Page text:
And so, when we read the following from the first chapter of Reinach’s Apollo—that sturdy handbook of the history of art—we should not see just the “awakening of the decorative impulse” or some such thing, but the arousing, through art, of man’s feeling that reality and himself are about the same thing; are the same thing.

Art manifests itself first in the desire for symmetry, which is analogous to the rhythm of poetry and music, and the taste for colour....It goes on to trace ornaments composed of straight or curved, parallel or broken lines....A child delights successively in symmetry, colour, the juxtaposition and interlacement of lines.¹

From where does man get this “desire for symmetry”? He “gets it” because he already has it. All big desire is with us from the beginning. The history of desire is a history of its objectification, of its affirmation, of its increase and organization. Symmetry comes forth in us as does a growing thing in March. Reality has symmetry, and in taking the form of ourselves, it brings the symmetry too. And we have it. And then it is our job to honor it. Anyway, we have to do something about it.

What an Individual Is

Reality has asymmetry too in it, and endows us with this likewise. We must, as individuals, honor asymmetry too. The history of an individual is the history of what he particularly does with the general forces he comes to have through being born. An individual is the forces of reality or nature become romantically particular, utterly singular.

Man’s sense of art, then, is how the general aspects of existence are in him as individual.

These general aspects of existence are in an individual as forces; and forces are desires.

Man as artist is saying, I can be like reality as a whole and be myself more than ever. In liking art, man says this too.

Reality is like the sphere and the cube; that is, it continues and stops. When these two volumes in a painting are put together well by an individual, the problem of reality and man’s problem are both pleasingly dealt with. Singularly, the world as self-contained and the world as relation have been worked on satisfactorily by the mind of man.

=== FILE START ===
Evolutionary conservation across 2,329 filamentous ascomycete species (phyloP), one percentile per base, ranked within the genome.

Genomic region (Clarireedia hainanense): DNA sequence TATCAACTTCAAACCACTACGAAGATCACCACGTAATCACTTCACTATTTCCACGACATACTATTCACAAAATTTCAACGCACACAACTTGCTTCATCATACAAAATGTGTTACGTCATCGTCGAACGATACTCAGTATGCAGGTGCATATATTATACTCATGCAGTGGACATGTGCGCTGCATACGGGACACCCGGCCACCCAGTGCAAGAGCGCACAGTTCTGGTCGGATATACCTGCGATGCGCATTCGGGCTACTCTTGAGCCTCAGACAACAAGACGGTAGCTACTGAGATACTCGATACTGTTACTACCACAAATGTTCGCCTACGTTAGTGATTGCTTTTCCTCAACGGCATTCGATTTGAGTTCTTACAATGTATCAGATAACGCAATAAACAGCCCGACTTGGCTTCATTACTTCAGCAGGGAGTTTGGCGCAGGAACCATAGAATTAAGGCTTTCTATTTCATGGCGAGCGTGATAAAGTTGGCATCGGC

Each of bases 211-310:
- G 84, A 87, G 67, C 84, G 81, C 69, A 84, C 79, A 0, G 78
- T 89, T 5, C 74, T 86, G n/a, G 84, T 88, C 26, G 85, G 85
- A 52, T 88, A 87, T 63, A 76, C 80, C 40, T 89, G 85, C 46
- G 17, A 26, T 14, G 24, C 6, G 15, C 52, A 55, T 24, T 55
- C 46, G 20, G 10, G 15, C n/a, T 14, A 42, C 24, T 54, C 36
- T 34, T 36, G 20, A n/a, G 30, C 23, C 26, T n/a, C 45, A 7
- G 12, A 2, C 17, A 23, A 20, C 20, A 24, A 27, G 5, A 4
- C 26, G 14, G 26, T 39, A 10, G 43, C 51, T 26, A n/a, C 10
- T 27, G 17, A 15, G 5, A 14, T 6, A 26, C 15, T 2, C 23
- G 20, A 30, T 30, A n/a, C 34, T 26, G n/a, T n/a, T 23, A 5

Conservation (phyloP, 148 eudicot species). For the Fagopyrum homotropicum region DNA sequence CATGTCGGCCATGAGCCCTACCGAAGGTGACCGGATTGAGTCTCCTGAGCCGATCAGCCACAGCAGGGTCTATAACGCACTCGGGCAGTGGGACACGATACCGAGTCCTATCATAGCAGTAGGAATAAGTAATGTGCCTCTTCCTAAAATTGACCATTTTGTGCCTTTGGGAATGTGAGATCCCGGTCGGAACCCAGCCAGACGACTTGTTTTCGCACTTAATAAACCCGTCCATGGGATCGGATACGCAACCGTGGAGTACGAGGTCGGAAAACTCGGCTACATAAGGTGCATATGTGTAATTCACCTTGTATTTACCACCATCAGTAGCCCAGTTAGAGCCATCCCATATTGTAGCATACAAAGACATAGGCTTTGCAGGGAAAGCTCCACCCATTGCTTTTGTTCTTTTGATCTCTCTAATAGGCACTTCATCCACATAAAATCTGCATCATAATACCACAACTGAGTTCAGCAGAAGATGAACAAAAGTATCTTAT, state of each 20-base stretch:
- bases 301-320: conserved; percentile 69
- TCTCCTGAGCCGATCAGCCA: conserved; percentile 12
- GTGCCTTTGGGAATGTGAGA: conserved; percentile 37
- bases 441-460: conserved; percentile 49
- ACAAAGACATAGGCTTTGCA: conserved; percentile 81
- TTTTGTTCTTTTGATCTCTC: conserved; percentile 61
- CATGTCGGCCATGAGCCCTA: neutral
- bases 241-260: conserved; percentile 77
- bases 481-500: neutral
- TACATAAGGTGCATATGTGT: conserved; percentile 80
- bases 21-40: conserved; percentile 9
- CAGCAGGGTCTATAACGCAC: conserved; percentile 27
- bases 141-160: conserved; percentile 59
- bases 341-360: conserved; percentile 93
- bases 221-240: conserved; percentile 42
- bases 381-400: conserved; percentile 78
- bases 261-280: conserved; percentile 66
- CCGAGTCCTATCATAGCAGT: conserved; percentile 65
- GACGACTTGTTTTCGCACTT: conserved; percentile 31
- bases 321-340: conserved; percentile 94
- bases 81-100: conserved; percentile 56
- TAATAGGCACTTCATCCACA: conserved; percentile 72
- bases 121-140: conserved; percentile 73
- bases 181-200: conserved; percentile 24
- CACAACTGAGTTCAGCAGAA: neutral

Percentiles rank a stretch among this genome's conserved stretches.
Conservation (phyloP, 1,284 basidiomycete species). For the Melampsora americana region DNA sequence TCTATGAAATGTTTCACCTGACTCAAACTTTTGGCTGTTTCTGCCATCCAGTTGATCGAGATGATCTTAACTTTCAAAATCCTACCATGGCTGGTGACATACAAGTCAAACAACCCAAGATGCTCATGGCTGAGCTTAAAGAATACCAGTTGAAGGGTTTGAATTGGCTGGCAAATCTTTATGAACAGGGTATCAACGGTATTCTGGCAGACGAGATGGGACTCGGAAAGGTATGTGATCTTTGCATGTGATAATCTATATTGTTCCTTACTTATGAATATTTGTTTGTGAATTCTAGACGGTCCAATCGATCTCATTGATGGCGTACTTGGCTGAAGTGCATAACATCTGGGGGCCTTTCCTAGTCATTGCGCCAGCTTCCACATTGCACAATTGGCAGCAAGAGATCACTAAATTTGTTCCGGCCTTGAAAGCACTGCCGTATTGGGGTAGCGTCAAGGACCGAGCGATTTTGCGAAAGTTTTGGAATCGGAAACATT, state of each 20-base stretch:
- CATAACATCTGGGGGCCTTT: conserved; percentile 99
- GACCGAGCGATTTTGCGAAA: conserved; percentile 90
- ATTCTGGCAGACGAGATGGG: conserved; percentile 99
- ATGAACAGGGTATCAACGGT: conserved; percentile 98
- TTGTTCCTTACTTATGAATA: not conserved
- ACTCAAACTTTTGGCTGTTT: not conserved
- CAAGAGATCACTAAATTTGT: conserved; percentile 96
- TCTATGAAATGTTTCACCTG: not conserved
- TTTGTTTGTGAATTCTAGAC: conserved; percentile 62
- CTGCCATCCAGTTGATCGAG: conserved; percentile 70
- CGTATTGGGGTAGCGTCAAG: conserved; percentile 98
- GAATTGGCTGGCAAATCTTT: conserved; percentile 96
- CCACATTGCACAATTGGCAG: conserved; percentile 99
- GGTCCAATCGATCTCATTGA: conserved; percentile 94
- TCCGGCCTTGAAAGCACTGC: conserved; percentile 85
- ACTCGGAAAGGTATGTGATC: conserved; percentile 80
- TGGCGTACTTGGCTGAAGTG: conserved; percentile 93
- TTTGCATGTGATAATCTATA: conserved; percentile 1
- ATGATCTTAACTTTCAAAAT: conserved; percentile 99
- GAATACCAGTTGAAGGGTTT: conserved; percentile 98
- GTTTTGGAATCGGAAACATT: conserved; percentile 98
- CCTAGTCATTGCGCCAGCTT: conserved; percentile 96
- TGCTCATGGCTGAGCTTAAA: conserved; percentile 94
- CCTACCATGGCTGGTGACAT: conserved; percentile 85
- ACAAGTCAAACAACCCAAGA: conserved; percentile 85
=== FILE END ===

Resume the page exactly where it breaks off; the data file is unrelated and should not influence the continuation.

The happenings in art are simultaneously the permanent conditions of reality and the permanent possibilities—or forces and desires—of man.

When we like music, a problem in reality and ourselves has been met with some success.

There is nothing that anything has which in some way is not in a person. A rock, in its shape, weight, roughness, restingness, has what we can see are of us. A leaf also has those things we can see within ourselves. We also have a combination of rock, leaf, and tree trunk. Having this, we want to show it. In showing it, we welcome art. The general rule of an individual’s life is that what he has, he should show accurately. This accurate showing of what one has—the manyness of what one is—is expression. The showing of what other things have and are, is expression too.

Two Times in History

It is notable that man should have identified himself with the external world at two times in his history: one, when, as savage, he saw rivers, animals, hills, stones as like himself—when, as it is said, he was animistic; the other, when, as a polished and rational creature of the 18th century, he showed a tendency to personify nearly everything.

Primitive man made the winds and clouds personal. Cultivated man later made Hope, Progress, Disease, Evil, Science personal.

An 18th-century line in France, for example, was “Brave les serpents de l'Envie” (Defy the serpents of Envy), where Envy is not only personified—with a capital letter—but is given serpents in the bargain. Does not Écouchard Lebrun, the author, show a resemblance to that ancient man who saw malignity in natural forces, a malignity with personal quality?²

Lemierre, a French 18th-century poet of quality, says in La Peinture (Painting): “You created the design, Love; it is also you / Who will teach us the law of coloring,” and “Allegory inhabits a diaphanous palace” (pp. 305, 310).